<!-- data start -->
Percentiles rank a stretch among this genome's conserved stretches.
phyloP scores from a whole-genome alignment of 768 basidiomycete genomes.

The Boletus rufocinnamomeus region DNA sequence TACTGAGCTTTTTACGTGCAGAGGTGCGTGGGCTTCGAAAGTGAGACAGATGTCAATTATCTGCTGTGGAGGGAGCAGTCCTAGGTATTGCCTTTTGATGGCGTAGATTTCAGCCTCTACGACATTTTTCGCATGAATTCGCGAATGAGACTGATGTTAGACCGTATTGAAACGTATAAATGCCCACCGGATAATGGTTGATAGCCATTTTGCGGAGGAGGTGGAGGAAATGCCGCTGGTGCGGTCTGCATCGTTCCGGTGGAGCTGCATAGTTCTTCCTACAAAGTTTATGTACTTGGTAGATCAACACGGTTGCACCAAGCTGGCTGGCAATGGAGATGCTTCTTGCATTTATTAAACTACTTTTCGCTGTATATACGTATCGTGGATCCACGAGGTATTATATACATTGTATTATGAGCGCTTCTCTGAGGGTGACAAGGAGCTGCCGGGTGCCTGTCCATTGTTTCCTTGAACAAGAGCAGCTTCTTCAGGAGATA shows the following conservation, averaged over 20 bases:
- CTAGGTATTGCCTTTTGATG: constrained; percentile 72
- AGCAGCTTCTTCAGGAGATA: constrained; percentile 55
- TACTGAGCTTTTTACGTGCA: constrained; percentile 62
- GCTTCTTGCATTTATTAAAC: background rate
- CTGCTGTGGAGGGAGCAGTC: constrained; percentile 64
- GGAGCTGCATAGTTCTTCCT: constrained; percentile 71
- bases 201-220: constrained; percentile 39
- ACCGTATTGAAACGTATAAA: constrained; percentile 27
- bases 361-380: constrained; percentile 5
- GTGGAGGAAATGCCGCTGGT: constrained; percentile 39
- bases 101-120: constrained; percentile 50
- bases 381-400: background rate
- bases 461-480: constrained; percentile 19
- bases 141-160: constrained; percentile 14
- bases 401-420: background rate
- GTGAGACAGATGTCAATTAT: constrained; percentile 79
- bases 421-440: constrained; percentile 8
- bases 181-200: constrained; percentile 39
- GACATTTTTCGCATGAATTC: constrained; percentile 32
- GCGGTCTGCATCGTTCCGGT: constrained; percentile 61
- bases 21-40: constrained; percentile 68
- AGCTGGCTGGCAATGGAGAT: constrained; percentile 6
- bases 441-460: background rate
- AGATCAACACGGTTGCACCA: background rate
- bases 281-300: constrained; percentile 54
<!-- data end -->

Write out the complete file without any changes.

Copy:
Percentiles rank a stretch among this genome's conserved stretches.
phyloP scores from a whole-genome alignment of 768 basidiomycete genomes.

The Boletus rufocinnamomeus region DNA sequence TACTGAGCTTTTTACGTGCAGAGGTGCGTGGGCTTCGAAAGTGAGACAGATGTCAATTATCTGCTGTGGAGGGAGCAGTCCTAGGTATTGCCTTTTGATGGCGTAGATTTCAGCCTCTACGACATTTTTCGCATGAATTCGCGAATGAGACTGATGTTAGACCGTATTGAAACGTATAAATGCCCACCGGATAATGGTTGATAGCCATTTTGCGGAGGAGGTGGAGGAAATGCCGCTGGTGCGGTCTGCATCGTTCCGGTGGAGCTGCATAGTTCTTCCTACAAAGTTTATGTACTTGGTAGATCAACACGGTTGCACCAAGCTGGCTGGCAATGGAGATGCTTCTTGCATTTATTAAACTACTTTTCGCTGTATATACGTATCGTGGATCCACGAGGTATTATATACATTGTATTATGAGCGCTTCTCTGAGGGTGACAAGGAGCTGCCGGGTGCCTGTCCATTGTTTCCTTGAACAAGAGCAGCTTCTTCAGGAGATA shows the following conservation, averaged over 20 bases:
- CTAGGTATTGCCTTTTGATG: constrained; percentile 72
- AGCAGCTTCTTCAGGAGATA: constrained; percentile 55
- TACTGAGCTTTTTACGTGCA: constrained; percentile 62
- GCTTCTTGCATTTATTAAAC: background rate
- CTGCTGTGGAGGGAGCAGTC: constrained; percentile 64
- GGAGCTGCATAGTTCTTCCT: constrained; percentile 71
- bases 201-220: constrained; percentile 39
- ACCGTATTGAAACGTATAAA: constrained; percentile 27
- bases 361-380: constrained; percentile 5
- GTGGAGGAAATGCCGCTGGT: constrained; percentile 39
- bases 101-120: constrained; percentile 50
- bases 381-400: background rate
- bases 461-480: constrained; percentile 19
- bases 141-160: constrained; percentile 14
- bases 401-420: background rate
- GTGAGACAGATGTCAATTAT: constrained; percentile 79
- bases 421-440: constrained; percentile 8
- bases 181-200: constrained; percentile 39
- GACATTTTTCGCATGAATTC: constrained; percentile 32
- GCGGTCTGCATCGTTCCGGT: constrained; percentile 61
- bases 21-40: constrained; percentile 68
- AGCTGGCTGGCAATGGAGAT: constrained; percentile 6
- bases 441-460: background rate
- AGATCAACACGGTTGCACCA: background rate
- bases 281-300: constrained; percentile 54